Salt Lake City—The danger and risk of riding out a storm is symbolic of the decision black men make to pursue a graduate degree in engineering. They do so knowing they will face challenges, but the barriers described by black men who shared their experiences as part of a six-year study show how race was a greater obstacle than they expected.
Brian Burt, lead author and an assistant professor in Iowa State University’s School of Education, says it is a fitting analogy because these young men faced turbulent times as a result of structural inequalities and a lack of support from faculty and colleagues to weather the storm. Insight from the research is valuable in reversing the trend of underrepresented students and employees in all STEM fields, he said.
Burt and co-authors Krystal Williams, University of Alabama; and William Smith, University of Utah, interviewed 21 black men pursuing engineering graduate degrees at a research university. Several common themes detailed structural racism within the university, which led to unfair treatment, unwelcoming environments or isolation and unnecessary strain on black graduate students. These factors significantly affect a student’s ability to succeed, Burt said.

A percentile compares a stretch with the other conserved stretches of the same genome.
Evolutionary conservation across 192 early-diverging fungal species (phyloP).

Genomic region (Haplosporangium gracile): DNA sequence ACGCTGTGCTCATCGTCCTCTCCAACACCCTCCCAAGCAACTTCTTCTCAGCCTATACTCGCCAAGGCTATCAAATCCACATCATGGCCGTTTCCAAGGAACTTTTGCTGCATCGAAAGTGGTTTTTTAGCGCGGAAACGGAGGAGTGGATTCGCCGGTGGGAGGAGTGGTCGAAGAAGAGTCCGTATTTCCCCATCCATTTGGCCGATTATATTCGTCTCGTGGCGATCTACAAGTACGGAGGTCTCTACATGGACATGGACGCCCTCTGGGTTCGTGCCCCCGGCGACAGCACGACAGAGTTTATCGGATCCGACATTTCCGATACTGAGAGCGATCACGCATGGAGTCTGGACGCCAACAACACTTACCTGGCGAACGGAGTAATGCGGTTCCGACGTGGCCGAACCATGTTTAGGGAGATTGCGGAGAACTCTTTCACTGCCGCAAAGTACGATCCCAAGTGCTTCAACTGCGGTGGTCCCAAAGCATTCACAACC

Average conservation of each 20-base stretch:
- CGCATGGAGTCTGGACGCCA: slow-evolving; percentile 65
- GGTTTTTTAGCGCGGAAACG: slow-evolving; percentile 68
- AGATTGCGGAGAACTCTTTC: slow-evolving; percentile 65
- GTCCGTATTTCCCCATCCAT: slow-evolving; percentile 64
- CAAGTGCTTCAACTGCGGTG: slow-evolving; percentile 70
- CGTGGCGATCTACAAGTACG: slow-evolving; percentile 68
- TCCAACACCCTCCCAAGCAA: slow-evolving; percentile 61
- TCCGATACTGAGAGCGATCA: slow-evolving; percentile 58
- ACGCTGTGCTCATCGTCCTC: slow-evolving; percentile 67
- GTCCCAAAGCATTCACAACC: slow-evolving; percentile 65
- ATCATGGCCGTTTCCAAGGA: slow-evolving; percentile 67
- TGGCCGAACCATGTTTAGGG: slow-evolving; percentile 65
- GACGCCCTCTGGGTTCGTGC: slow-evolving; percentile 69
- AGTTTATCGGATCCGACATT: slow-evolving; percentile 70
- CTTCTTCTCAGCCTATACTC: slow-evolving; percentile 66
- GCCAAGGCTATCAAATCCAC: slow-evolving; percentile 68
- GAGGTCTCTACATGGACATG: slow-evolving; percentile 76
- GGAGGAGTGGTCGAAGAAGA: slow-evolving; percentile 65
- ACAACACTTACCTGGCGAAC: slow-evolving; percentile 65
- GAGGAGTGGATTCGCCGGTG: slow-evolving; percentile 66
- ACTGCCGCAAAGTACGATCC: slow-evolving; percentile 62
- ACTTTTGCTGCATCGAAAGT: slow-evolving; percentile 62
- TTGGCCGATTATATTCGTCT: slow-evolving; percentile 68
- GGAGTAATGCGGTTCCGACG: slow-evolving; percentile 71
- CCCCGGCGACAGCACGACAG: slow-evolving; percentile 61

“There’s an assumption that students drop out of an engineering program because they couldn’t cut it. That the problem is an individual flaw,” Burt said. “Our research shows the main challenges these students faced were beyond their control. They were systemic, structural, historic and rooted in a legacy of science that is counterproductive for broadening student participation in STEM.”
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